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SGI Mental Health Awareness Week

It’s Mental Health Awareness Week, and across SGI, we’re recognising the importance of our wellbeing and self-care. Throughout the week our leadership team has delivered their personal experiences, opening up about their own circumstances and how they manage and continue to focus on their wellbeing.

Although our working lives are currently in flux, with fully remote offices, the constant buzz of technology surrounding us, video meetings, and chat interruptions, we must remember that we need to look after ourselves and appreciate self-care.

According to clinical psychologist Ryan Howes, Ph.D, “well-being is associated with balance, understanding, acceptance and constant growth.”

With that in mind, we’ve gathered 5 points to help you flourish and bolster your wellbeing.

Accept your emotions.

“Some would argue that most of our physical, mental, and relational problems come from our inability to adequately experience emotions,” Howes said. “We deny, bury, project, rationalize, medicate, drink away, smother in comfort food, sleep off, sweat out, suck (it) up and sweep under the rug our sadness, anger and fear.”

Some people spend more energy on avoiding their emotions than others do on feeling them, he said. So the key is to give yourself unconditional permission to feel your feelings. Research has shown that people who write or express about their deepest emotions are less depressed and more positive about life than before they started writing.

Connect with others

Good relationships are vital for your mental wellbeing. They can:

  • Connect with other people
  • Good relationships are important for your mental wellbeing. They can:
  • help you to build a sense of belonging and self-worth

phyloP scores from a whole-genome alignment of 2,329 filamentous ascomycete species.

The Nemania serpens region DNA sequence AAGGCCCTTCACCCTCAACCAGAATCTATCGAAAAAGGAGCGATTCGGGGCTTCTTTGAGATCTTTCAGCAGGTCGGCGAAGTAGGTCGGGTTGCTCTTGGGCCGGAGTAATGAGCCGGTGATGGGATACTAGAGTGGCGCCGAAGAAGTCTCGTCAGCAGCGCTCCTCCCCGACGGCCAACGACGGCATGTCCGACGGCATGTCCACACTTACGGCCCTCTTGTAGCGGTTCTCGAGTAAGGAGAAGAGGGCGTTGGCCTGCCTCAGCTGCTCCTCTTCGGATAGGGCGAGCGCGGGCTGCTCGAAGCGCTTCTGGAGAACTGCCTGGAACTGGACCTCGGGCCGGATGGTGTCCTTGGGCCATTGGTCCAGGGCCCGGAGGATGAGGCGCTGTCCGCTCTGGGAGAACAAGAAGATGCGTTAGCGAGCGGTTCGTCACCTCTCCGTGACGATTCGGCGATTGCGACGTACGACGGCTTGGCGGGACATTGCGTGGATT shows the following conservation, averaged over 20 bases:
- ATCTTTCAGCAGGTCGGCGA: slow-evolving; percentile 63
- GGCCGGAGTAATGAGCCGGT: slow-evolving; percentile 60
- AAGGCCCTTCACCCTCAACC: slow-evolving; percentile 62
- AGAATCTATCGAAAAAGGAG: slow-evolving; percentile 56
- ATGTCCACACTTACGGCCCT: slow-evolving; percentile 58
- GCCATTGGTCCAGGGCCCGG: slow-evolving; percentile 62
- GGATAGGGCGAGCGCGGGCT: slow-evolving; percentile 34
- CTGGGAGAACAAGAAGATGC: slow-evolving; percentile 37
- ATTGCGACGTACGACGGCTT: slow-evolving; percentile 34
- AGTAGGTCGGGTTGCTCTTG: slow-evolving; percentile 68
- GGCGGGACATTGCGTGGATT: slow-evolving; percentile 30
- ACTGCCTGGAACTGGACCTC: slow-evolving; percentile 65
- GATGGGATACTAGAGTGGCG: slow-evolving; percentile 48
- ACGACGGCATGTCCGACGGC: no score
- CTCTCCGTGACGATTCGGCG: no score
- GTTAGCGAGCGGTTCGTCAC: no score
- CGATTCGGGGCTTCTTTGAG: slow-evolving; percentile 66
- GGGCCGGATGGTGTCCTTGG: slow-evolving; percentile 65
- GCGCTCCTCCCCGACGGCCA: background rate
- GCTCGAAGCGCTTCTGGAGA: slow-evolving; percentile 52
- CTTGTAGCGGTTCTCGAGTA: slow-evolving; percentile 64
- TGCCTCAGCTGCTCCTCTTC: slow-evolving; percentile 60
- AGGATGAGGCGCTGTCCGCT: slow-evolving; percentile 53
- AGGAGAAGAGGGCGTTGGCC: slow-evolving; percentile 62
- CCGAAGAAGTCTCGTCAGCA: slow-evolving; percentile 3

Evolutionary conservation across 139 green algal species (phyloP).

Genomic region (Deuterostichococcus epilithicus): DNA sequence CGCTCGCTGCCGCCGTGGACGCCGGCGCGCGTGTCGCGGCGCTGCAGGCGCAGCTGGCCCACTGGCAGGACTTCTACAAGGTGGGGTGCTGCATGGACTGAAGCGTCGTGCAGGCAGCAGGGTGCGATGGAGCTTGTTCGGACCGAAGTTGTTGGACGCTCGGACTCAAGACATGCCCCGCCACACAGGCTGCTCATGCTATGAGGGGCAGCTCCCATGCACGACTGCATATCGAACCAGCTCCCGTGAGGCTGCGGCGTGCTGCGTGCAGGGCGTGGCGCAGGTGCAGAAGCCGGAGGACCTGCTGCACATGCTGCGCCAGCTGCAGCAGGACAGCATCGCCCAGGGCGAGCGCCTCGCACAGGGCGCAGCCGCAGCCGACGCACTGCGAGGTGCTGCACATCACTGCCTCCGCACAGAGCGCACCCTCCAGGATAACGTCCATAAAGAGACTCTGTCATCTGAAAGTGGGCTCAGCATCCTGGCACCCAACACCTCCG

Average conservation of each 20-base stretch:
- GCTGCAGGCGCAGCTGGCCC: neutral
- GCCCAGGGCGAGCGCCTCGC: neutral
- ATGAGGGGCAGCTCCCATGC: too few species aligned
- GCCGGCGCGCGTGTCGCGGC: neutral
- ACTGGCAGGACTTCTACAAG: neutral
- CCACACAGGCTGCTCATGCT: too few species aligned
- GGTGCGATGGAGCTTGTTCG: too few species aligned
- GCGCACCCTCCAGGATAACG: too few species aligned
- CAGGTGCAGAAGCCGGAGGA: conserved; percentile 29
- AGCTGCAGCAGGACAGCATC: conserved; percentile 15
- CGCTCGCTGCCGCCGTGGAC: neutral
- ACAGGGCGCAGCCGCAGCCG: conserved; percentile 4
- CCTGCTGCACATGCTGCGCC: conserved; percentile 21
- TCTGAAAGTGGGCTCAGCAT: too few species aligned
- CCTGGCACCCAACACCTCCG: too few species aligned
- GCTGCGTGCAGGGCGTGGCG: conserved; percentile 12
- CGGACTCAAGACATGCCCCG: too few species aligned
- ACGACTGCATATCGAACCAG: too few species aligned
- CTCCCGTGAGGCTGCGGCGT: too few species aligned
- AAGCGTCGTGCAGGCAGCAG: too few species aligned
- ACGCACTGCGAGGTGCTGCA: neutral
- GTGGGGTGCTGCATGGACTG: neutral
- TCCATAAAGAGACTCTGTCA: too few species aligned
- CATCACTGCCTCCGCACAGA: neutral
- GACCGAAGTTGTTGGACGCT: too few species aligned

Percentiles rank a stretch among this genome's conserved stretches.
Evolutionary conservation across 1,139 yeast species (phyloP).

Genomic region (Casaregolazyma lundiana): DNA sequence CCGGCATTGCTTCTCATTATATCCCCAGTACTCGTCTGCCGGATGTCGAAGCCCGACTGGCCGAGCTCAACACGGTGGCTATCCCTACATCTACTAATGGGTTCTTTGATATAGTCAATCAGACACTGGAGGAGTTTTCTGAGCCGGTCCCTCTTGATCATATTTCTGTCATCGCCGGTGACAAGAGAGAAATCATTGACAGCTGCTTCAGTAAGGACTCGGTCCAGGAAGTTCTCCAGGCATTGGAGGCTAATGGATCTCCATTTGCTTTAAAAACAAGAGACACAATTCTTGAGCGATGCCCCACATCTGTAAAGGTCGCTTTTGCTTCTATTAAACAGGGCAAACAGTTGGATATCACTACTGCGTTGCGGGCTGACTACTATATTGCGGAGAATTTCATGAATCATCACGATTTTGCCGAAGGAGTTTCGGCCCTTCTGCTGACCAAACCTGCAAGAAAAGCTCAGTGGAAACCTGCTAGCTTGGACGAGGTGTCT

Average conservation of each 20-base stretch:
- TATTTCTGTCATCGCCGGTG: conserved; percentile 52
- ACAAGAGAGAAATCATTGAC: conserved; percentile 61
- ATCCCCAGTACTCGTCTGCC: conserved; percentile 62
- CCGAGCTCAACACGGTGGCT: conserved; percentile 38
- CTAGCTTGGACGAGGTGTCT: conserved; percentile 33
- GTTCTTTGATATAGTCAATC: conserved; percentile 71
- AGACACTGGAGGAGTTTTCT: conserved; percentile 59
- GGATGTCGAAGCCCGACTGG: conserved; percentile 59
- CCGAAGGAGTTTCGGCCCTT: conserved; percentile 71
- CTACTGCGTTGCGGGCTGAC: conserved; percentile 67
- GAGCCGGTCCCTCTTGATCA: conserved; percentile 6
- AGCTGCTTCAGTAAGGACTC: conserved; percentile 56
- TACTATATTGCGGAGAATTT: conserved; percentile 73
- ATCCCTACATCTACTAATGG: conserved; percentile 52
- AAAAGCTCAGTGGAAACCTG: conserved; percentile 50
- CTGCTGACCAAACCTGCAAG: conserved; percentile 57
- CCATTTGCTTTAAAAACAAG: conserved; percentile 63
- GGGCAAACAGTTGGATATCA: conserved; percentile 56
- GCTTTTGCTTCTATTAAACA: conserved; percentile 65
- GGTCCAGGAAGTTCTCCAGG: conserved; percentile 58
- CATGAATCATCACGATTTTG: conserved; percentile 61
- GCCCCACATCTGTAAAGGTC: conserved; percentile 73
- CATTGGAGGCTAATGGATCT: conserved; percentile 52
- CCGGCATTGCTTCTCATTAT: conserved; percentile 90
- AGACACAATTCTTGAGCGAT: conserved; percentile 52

• give you an opportunity to share positive experiences
  • provide emotional support and allow you to support others

There are lots of things you could try to help build stronger and closer relationships:

Be physically active

Being active is not only great for your physical health and fitness. Evidence also shows it can also improve your mental wellbeing by:

  • raising your self-esteem
  • helping you to set goals or challenges and achieve them
  • causing chemical changes in your brain which can help to positively change your mood

SGI Looking after you 

Learn new skills

Research shows that learning new skills can also improve your mental wellbeing by:

  • boosting self-confidence and raising self-esteem
  • helping you to build a sense of purpose
  • helping you to connect with others
  • Even if you feel like you do not have enough time, or you may not need to learn new things, there are lots of different ways to bring learning into your life.
Do what makes you happy first thing

Sometimes it can feel like you’re going through your days on autopilot, and that can get tedious and depressing. Start your day off on a positive note by engaging in an enjoyable activity every morning.

Improving emotional wellbeing and mental health is often about spotting the warning signs that things feel like they are going downhill and trying out some things to balance life a little more.

Mental Health Awareness week is about putting yourself first, time to rest, recharge, and reach out.

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